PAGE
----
Reckless Hasan Ali Toptas Bloomsbury 2015, pp 336, Rs 499
What could be possibly new in a yet another book on war and death? Humanity has always been fascinated, repelled and intrigued by its own warring instincts and has spun many a yarn from time immemorial. And despite all their paeans to heroism, war stories carry deep within their hearts the inconsolable grief of it all. But the diction of that grief, the idiom of its loss and the alphabets of pain have varied across times and spaces.
Hasan Ali Toptas, a name to reckon with in Turkish literature, brings home this mournful music giving it a Syrian/Turkish spin, through the bruised psyche of Ziya Bey in a deeply brooding and melancholic novel titled Reckless. This commendable translation by Maureen Freely and John Angliss, coming two years after the publication of the original in Turkish, offers an effortless read sustaining the tempo of the narrative with sensitivity and ease. This introduction of Toptas to the English speaking world could not have arrived at a more timely hour.
Even as Syria imprints itself into the collective conscience of the world with the escalating refugee crisis and the enormity of violence, this riveting story probes into the lives of soldiers and villages at the Syrian-Turkish border — the scars they carry, the bewildering pain they suffer and inflict in turn, the numbing absurdity of war, its tormented legacy and the utter stupidity of it all. Perhaps it sounds a familiar terrain of human experience and the physical and psychological landscape is unmistakably Kafkaesque. But Toptas anchors his narrative of living on the edge of sanity in a distinctive culture watered by native myths and beliefs, rural eccentricities and simple acts of spite, kindness and vengeance.
He invokes a private world of symbols, sounds and colours involving the reader in a circuitous narration. The plot is a coiled one with stories looping in and out of each other and the text lures you into a bewitching weave of synaesthetic imagination “where the songs of the birds glance off the leaves like sunlight.”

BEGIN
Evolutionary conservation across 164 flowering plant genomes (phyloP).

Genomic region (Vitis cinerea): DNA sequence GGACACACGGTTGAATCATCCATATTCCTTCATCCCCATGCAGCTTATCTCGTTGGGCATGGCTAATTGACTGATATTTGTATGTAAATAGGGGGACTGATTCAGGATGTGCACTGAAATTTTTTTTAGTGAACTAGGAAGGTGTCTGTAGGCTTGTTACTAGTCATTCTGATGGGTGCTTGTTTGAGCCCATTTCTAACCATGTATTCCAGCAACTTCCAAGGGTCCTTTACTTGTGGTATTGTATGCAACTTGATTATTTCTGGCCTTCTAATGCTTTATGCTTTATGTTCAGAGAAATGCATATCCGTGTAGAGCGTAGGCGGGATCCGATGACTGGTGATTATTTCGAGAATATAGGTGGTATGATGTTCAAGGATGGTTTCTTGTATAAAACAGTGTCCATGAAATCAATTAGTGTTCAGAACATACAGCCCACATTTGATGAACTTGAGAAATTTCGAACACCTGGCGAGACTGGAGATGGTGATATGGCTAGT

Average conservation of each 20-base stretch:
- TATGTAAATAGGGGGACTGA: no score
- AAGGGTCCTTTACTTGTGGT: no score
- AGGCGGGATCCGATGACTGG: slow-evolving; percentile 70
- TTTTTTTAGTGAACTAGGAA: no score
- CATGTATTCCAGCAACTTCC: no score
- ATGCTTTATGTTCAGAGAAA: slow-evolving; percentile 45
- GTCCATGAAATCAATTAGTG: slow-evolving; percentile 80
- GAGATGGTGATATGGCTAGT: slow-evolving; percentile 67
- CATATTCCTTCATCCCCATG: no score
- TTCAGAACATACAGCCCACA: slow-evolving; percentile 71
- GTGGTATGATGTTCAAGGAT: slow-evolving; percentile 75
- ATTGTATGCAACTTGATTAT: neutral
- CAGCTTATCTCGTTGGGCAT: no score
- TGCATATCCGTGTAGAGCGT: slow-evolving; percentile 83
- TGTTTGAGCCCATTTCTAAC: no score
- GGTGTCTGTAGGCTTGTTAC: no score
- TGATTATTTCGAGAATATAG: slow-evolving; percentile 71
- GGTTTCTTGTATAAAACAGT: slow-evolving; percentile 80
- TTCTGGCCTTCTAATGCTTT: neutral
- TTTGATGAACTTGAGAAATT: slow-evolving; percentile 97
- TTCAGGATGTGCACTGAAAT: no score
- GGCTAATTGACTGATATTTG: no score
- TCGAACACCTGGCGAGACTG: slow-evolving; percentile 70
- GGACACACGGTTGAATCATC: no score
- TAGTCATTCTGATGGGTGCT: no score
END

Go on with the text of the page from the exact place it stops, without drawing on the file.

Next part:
All that Ziya wanted was to return his key to the landlady; but he gets swept into a nightmare of a story she unravels in an atmosphere eerie with veils of cigarette smoke and the silences of an enigmatic maid — where even a pigeon has a touch of evil about it. Soon the familiarity of the everyday wears off into an uncanny glint in your neighbour’s eye, in their curt greetings, in the dirt road nearby, in the mountains far off, in the wind on the trees and the bird on the ledge. Trauma of the trenches leaves the traces of its agony in the remotest village sucking every mote of dust into its vortex.
This is the perennial tale of dehumanisation as an invariable part of military life; the abuse of power nourishing insult, humiliation and fury. And the corrosive effect of gratitude. But all is not lost as it is also a tale of tender friendships which make life liveable and memorable. The bleakness is relieved through Kenan’s sad smiles. And there are certain happy surprises in store by way of certain twists and turns in the narrative, particularly towards the end when the third person narration leaps into the hands of the ‘I’, deepening the sense of the surreal. Fantasy and memory are worked into each other and the boundaries are thin between dreams, delusions and reality. We move through different states of consciousness and each is as significant as the other. As Binnaz Hanim puts it searingly, every character is trying to find her own story and has “pecked so hard at my memories, you’d think I was a starving chicken, hunting for one last morsel of food.”
This is a tale of war and peace in the 21st century with none of the grand passion and glorious halos but heavily crushing in its sense of helplessness and pathos. It is the shame in the soldier’s eyes — eyes that always look away from the hurt it causes, the shame of guilt and meaningless cruelty that splinters the narrative into a thousand shards of moans, laments and sobs. The crazed mind of Ziya, an average soldier traumatised by war and brutalised by his superiors, bereaved of a wife and child killed in a terrorist attack could be the mind of any one of us — a mind which has stopped trying to make sense of the suffering. There is a low animal like moan Toptas evokes from the people who are trying to flee through the borders in the dead of the night. A ‘whoop’ slicing through the night air thick with heat and mosquitoes is sadly the signature tune of a refugee existence — desperate and mournful.
The novel, which is a recipient of English Pen award, has alternately frustrated and enchanted reviewers by its labyrinthine maze. But it is time for the Pamuk fan to meet another storyteller from the Turkish lands and experience a different magic.